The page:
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UK: PEMEX E&P and BP to Share Technology, Expertise for Deepwater Well Cap

Petroleos Mexicanos Exploration and Production (PEMEX E&P) and BP today announced an agreement for BP to share the technical information it used to build its global deepwater well-capping equipment.

Under the Technology License Agreement, BP will make available technical information that PEMEX E&P, one of four subsidiaries of PEMEX, can use, in addition to PEMEX E&P initiatives already in place, if it decides to build and maintain its own well capping system for use in Mexican waters of the Gulf of Mexico.

In addition, BP has agreed to conduct workshops in Houston to brief PEMEX E&P on the technical information and operational aspects of the system, as well as to introduce PEMEX E&P specialists to key vendors and fabricators that BP used to develop its global deepwater well cap and tooling package.

“The agreement marks another step forward in PEMEX E&P’s ongoing efforts to help protect the rich Gulf of Mexico environment in which we operate, as well as to apply state-of-the-art technology as we develop Mexico’s deepwater oil and natural gas resources,” said Carlos Morales, president of PEMEX Exploration and Production.

Richard Morrison, BP’s Head of Global Deepwater Response, said the agreement underscores BP’s commitment to sharing lessons learned during and following the 2010 Deepwater Horizon accident and response.

“Today’s announcement builds on our commitment and the work we have done — and continue to do — to help advance global deepwater response capabilities around the world,” he said.

“We are pleased to provide PEMEX E&P with access to our recent technological innovation and information so that operators in both the USA and Mexico areas of the Gulf of Mexico can be equipped to respond to a subsea well control incident in the Gulf of Mexico.”

BP’s global deepwater well cap is a 100-ton stack of valves that can be lowered onto a leaking well to halt the flow. The system can operate in 10,000 feet of water and is rated to pressures of 15,000 pounds per square inch. Stored in Houston, it can be sent by heavy-lift aircraft to any country where BP operates in a matter of days.

Under the Technology License Agreement, BP will share at no cost to PEMEX E&P technical information on BP’s capping stack, and PEMEX E&P has agreed to make any future advancements to this well-capping technology available at no cost to BP. BP will retain intellectual property rights, so it can continue to share the plans with others.

BP, which has had a presence in Mexico for around 50 years, has collaborated with PEMEX E&P through a variety of non-commercial technology, scientific and training mutual cooperation agreements over the last decade. Those have resulted in hundreds of workshops, seminars and exchanges to share best practices and technological expertise.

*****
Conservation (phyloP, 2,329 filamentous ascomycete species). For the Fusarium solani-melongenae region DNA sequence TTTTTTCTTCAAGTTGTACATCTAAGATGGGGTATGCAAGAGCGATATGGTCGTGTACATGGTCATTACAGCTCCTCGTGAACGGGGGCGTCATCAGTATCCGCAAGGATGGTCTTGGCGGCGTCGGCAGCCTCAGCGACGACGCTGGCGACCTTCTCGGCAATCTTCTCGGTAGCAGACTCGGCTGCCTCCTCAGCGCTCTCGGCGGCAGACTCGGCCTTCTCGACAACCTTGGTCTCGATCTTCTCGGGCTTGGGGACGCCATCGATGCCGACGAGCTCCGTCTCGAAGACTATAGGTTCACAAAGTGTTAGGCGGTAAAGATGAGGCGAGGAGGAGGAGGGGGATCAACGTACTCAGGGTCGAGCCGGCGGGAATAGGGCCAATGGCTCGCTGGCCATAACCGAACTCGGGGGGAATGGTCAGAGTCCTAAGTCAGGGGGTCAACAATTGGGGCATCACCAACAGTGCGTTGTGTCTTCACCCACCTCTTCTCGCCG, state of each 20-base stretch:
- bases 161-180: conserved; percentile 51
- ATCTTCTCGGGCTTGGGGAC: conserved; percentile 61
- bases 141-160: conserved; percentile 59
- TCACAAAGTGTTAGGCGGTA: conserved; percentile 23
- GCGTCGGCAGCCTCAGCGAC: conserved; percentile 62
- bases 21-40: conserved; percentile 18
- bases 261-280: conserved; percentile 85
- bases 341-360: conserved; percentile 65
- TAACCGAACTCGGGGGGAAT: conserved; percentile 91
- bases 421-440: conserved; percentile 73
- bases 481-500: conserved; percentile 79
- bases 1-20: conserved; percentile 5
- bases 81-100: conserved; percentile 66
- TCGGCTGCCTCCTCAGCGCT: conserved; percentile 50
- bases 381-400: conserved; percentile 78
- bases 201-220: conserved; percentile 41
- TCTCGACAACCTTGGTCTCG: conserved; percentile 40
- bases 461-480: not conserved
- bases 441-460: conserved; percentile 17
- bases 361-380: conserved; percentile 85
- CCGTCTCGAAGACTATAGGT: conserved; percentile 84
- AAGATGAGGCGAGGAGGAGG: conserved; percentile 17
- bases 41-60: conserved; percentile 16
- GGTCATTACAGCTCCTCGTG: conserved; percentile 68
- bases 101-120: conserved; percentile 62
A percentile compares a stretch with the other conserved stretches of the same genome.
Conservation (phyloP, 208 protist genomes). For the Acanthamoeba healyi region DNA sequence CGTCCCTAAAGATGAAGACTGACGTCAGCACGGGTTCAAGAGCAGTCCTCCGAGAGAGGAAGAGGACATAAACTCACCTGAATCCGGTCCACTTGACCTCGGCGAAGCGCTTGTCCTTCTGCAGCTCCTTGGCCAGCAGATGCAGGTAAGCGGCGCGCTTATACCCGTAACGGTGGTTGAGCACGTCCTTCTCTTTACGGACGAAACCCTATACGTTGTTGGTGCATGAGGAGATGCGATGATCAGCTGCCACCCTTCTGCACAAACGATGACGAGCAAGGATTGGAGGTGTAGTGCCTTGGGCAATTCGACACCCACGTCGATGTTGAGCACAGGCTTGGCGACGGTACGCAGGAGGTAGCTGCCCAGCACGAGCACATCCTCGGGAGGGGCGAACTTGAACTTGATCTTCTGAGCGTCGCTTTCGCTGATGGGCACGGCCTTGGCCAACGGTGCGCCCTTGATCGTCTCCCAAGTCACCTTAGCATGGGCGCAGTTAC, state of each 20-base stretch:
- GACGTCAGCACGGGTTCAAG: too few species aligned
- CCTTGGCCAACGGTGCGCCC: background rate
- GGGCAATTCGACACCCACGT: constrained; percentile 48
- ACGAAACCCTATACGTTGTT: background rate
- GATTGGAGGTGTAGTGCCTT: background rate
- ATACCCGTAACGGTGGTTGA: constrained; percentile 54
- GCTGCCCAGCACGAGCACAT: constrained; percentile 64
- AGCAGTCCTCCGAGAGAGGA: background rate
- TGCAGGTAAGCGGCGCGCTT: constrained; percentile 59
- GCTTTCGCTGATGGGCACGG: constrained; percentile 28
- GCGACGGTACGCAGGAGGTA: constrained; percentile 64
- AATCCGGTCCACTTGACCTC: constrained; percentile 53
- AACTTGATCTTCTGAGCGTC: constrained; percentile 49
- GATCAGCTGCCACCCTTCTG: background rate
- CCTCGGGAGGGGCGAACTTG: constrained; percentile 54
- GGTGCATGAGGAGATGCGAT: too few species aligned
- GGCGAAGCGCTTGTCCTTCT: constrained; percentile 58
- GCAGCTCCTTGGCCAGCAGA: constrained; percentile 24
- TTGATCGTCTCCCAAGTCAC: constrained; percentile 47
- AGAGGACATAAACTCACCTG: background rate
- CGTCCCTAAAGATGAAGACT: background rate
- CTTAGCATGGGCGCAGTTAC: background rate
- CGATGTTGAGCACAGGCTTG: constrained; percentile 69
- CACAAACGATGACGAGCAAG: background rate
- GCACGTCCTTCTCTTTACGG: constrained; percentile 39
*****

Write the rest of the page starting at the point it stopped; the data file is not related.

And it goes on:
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Obama administration advances plan for seismic research along Atlantic coast

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Posted on March 28, 2012 at 12:01 am by Jennifer A. Dlouhy

The Obama administration will announce Wednesday that it is advancing a plan to allow new seismic research designed to help identify hidden pockets of oil and gas in Atlantic waters along the East Coast.

The move by the Interior Department is the beginning of a long path that eventually could lead to new offshore drilling off the coast from Delaware to Florida.

Senior administration officials who spoke exclusively to the Houston Chronicle confirmed the plan on condition they not be identified ahead of the official announcement.

The plan could mean new work for Houston-based seismic firms, which likely would conduct some of the first such surveys of the region in decades.

The announcement comes as President Barack Obama tries to assuage concerns about rising oil and gasoline prices ahead of the November election, amid Republican criticism that his energy policies have sent costs higher.

The administration had signaled plans to allow Atlantic seismic research before the 2010 Gulf of Mexico oil spill stalled approval of offshore activities.

Interior Secretary Ken Salazar will announce the plan in Norfolk, Va. at Fugro Atlantic, a company that conducts geotechnical and marine research.

Future seismic research in the Atlantic waters could help guide decisions about where to allow drilling leases and equipment that generates renewable energy, such as wind turbines.

But it would be at least five years before the government sold any leases in Atlantic waters. Interior Department plans governing those decisions through 2017 do not include lease sales  in the region.

Geological research uses seismic waves to map what lies underground or beneath the ocean floor. The shock waves — which some environmental advocates say may harm marine life — map the density of subterranean material and can gives clues about possible oil and gas.

Seismic studies also help identify geologic hazards and archaeological resources in the seabed —  information useful in determining the placement of renewable energy infrastructure as well as oil and gas equipment.

Energy companies use the data to plan where to buy leases and how to prioritize projects. But they know little about what lies below federal waters along the East Coast. Existing seismic surveys of the area are more than 25 years old and were conducted with now-outdated technology.

Oil industry officials have downplayed the significance of allowing seismic surveys along the Atlantic Coast, noting the government makes no guarantee that it will let them drill. That skepticism also could limit the market for seismic research firms.

But the administration has said that collecting the data for different regions — even if they aren’t targeted immediately for development — is key to understanding their potential. Obama asked the Interior Department to speed up its search for Atlantic resources in May 2011.

Wednesday’s action takes the form of a federally required draft statement on the environmental effects of seismic surveys in the outer continental shelf along the East Coast.